In 1970, Michael Kazin wanted to get to Portland so badly, he hitchhiked his way across the USA.

It took Kazin, then in his early 20s, a week to thumb it from New York to Portland, where he wrote for the now-defunct radical newspapers Willamette Bridge and Portland Scribe.

More than 40 years later, Kazin, 64, is editor of venerable leftist magazine Dissent and a professor of history at Georgetown University. He's written numerous books, including 2011's American Dreamers: How the Left Changed a Nation.

On March 21, Kazin will join Steven T. Wax, federal public defender for Oregon (who most recently defended Mohamed Osman Mohamud in his Portland terrorism trial), for "Dissent & Defend," the first of Oregon Humanities' Think & Drink lecture series, "How to Love America."

We talked to Kazin—who recalls Portland in all its hippie glory—about why progressives who are disappointed with President Obama are naive, why online protest is too easy and what potent potables go best with civil disobedience.

WW: Do you agree with those on the left who say President Obama is too centrist?

Kazin: Obama is constrained. The Republican Party has united against him, so there's not much we can get done. I think in his heart of hearts, he is more liberal than he sometimes sounds. We're coming out of roughly 30 years of conservative dominance, ideologically, in the country—it's hard to roll all that back all at once.

It sounds like you're one of the people on the far left who is still ready to support Obama.

Obama is more sympathetic to left ideas than any president since Lyndon Johnson—at least on domestic issues. There's a certain frustration from people who voted for Obama in 2008 who thought he was somehow going to radically transform American society. That was naive.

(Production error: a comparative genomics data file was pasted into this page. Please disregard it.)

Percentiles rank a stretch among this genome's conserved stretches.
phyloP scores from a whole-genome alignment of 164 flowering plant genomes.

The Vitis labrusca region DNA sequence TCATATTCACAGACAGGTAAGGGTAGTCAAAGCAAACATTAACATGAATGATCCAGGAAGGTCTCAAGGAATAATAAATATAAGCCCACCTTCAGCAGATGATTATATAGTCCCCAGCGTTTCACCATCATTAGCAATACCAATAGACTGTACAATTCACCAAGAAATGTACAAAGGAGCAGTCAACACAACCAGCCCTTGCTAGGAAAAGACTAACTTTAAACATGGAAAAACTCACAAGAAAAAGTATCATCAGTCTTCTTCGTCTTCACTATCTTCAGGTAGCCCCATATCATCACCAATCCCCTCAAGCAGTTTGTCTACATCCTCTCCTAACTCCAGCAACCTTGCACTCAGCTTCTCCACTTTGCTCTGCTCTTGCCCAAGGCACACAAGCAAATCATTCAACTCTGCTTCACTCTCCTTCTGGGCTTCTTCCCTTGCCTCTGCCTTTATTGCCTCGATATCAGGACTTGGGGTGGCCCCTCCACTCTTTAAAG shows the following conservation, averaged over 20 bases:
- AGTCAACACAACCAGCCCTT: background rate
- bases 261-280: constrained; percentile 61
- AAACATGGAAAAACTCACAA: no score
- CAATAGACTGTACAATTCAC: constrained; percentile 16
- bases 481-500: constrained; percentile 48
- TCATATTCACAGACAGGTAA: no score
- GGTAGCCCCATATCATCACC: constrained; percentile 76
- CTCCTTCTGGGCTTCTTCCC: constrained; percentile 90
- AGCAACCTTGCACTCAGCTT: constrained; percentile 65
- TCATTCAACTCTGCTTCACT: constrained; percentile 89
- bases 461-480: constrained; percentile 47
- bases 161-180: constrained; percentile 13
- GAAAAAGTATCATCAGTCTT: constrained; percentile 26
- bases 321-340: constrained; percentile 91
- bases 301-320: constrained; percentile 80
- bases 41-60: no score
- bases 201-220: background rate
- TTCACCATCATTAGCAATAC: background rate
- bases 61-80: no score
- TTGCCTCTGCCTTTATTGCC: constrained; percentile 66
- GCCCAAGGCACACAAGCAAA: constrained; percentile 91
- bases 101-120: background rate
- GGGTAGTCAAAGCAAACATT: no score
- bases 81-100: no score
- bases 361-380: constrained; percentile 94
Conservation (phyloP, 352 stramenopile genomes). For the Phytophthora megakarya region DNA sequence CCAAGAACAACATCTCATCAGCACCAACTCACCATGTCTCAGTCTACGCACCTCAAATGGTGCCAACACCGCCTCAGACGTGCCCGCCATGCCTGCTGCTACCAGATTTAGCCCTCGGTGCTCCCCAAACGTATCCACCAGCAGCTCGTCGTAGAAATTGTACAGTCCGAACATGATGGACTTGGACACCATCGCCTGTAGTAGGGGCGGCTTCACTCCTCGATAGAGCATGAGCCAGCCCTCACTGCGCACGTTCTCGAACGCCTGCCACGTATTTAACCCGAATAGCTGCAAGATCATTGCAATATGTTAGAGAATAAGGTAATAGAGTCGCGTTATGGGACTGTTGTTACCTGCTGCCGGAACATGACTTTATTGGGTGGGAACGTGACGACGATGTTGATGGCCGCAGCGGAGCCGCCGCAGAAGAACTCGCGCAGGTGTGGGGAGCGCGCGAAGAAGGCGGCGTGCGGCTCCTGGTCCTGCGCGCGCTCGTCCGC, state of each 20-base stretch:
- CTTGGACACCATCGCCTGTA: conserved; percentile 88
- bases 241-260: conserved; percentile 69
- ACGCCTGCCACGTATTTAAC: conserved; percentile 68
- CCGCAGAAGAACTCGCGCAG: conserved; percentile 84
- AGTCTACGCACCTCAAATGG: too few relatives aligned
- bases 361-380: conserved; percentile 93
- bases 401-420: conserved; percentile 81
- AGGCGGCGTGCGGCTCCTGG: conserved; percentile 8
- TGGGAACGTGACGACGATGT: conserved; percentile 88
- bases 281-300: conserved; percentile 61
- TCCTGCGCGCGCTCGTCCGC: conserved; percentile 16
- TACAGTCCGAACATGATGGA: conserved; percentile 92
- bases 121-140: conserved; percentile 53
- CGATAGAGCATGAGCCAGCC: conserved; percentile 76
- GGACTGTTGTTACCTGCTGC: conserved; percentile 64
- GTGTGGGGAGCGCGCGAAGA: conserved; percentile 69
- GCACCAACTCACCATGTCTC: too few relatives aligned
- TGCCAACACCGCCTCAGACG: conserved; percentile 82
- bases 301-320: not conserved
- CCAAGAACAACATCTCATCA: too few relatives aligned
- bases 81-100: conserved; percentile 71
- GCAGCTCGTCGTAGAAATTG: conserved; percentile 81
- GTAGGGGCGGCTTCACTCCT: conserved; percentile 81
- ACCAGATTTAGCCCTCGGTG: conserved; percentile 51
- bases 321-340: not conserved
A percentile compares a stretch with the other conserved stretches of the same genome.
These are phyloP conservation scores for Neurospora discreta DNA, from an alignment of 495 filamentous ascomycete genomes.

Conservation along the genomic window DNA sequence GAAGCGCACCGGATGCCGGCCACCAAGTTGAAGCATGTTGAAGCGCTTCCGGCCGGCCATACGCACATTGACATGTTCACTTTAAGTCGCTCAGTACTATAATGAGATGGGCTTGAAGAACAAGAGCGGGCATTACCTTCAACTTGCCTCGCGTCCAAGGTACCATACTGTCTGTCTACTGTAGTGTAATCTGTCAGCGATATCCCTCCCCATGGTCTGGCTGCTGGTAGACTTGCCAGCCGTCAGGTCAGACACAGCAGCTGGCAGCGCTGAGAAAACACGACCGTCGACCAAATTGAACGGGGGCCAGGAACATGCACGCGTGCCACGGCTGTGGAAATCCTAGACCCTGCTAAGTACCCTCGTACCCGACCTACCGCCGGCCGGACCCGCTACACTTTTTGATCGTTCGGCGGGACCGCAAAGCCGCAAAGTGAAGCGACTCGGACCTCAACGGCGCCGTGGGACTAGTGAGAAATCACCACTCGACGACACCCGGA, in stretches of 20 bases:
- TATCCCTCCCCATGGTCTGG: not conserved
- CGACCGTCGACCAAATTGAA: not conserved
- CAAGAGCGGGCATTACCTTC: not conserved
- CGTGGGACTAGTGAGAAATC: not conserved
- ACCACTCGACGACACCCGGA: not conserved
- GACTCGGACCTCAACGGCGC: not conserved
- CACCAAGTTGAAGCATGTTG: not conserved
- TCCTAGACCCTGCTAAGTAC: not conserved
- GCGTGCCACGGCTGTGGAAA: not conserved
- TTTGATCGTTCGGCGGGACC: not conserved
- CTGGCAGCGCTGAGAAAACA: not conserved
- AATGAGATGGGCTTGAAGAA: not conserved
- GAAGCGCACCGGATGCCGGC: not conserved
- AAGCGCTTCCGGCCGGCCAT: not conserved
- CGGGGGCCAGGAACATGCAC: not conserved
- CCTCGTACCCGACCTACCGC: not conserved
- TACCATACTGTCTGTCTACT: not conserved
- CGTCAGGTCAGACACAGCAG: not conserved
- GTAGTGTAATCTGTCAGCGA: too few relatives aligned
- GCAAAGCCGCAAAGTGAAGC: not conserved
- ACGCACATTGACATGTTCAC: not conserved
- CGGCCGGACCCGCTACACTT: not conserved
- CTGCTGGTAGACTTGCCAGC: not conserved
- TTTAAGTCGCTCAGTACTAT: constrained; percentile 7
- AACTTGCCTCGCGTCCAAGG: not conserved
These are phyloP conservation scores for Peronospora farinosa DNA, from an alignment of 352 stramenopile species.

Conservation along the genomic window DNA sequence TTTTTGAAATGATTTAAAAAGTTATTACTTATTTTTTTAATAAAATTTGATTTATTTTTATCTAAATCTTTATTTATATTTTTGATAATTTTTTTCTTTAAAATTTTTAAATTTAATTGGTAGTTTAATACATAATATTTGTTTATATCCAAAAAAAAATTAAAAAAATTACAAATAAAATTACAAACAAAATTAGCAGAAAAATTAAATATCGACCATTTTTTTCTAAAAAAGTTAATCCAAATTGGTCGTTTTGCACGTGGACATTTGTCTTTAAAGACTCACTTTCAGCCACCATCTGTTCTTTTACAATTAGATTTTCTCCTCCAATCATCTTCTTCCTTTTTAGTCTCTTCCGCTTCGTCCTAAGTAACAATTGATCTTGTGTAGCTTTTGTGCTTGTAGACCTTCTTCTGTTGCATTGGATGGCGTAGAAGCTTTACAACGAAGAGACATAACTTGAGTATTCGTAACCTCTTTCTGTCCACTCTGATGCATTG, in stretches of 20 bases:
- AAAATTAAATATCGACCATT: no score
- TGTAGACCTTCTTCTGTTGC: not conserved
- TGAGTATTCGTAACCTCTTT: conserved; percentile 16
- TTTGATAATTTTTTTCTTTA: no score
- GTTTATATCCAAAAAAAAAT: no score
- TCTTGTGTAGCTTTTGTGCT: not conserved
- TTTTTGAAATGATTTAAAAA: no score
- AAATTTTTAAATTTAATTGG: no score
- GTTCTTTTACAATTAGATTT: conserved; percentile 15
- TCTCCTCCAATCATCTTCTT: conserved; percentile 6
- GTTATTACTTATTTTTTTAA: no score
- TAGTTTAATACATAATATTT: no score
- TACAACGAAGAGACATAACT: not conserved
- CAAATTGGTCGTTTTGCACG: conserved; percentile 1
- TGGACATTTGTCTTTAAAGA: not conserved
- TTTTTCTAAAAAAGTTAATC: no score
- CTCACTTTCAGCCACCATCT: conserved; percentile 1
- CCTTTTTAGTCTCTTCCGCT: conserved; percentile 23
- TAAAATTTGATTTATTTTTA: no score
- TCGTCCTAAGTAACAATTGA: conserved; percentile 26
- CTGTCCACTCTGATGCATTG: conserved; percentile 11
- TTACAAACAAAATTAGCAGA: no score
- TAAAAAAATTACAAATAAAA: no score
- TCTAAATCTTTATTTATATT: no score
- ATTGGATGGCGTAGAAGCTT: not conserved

How can the left successfully spread its message when red and blue are starting to be so geographically separate?

Most people are not hard rightists. We have to find a way to speak to them because they are also Americans, and many of them are hurting in this economy, and they're not sure which way this country should go. We are going to have to understand them. For me, as a historian and as a political activist, empathy is the key element.

You've written liberals need to take patriotism back from "put-a-boot-in-your-ass" conservatives. How do can they do that?

There's a way for the left to look to American history and reclaim our ideals: Freedom, social responsibility, equality of all people, that the government should help you pursue happiness. They're wonderful ideals. Some patriotism is jingoistic and aggressive and can lead to very bad outcomes and wars, but there's another side to it. People can feel connected to one another.

What's your memory of Portland's activism and underground papers in the 1970s?

I was working for a radical version of the Associated Press in New York called Liberation News Service, and I wanted to work at a local paper. [Willamette Bridge] was exciting. It had connections with the student left, the feminist movement, the emerging gay and environmental movements, but also labor. We had a lot of environmental coverage. It was ahead of its time.

We were very informal. We wouldn't put our last names on articles. That was too professional or something. People used pseudonyms, names like "Muffin."

Did you have a pseudonym?

I was just Mike.

In the Internet era, is protest—in the sense of pounding the pavement and chanting slogans—dead?

No, it's quite lively on the right and left. Whenever there's an unpopular policy, people are out in the streets again. People today sign online petitions and spend a lot of time commenting on articles and think that's a form of protest.

Is one really better than the other? 

I'm sure it's my age, but I sometimes think that online protests are too easy. If you're signing online petitions on and that's all you do, that's not much of a commitment, and you are not going to learn much.

You're taking part in the Think & Drink lecture. What alcohol would you say pairs best with dissent?

It doesn't matter what you are drinking, you've just gotta be drinking together—and talking and gesticulating while you're doing it.

SEE IT: "Dissent & Defend" is at Mission Theater, 1624 NW Glisan St., on Thursday, March 21. 6:30 pm. Free. Minors admitted with guardian.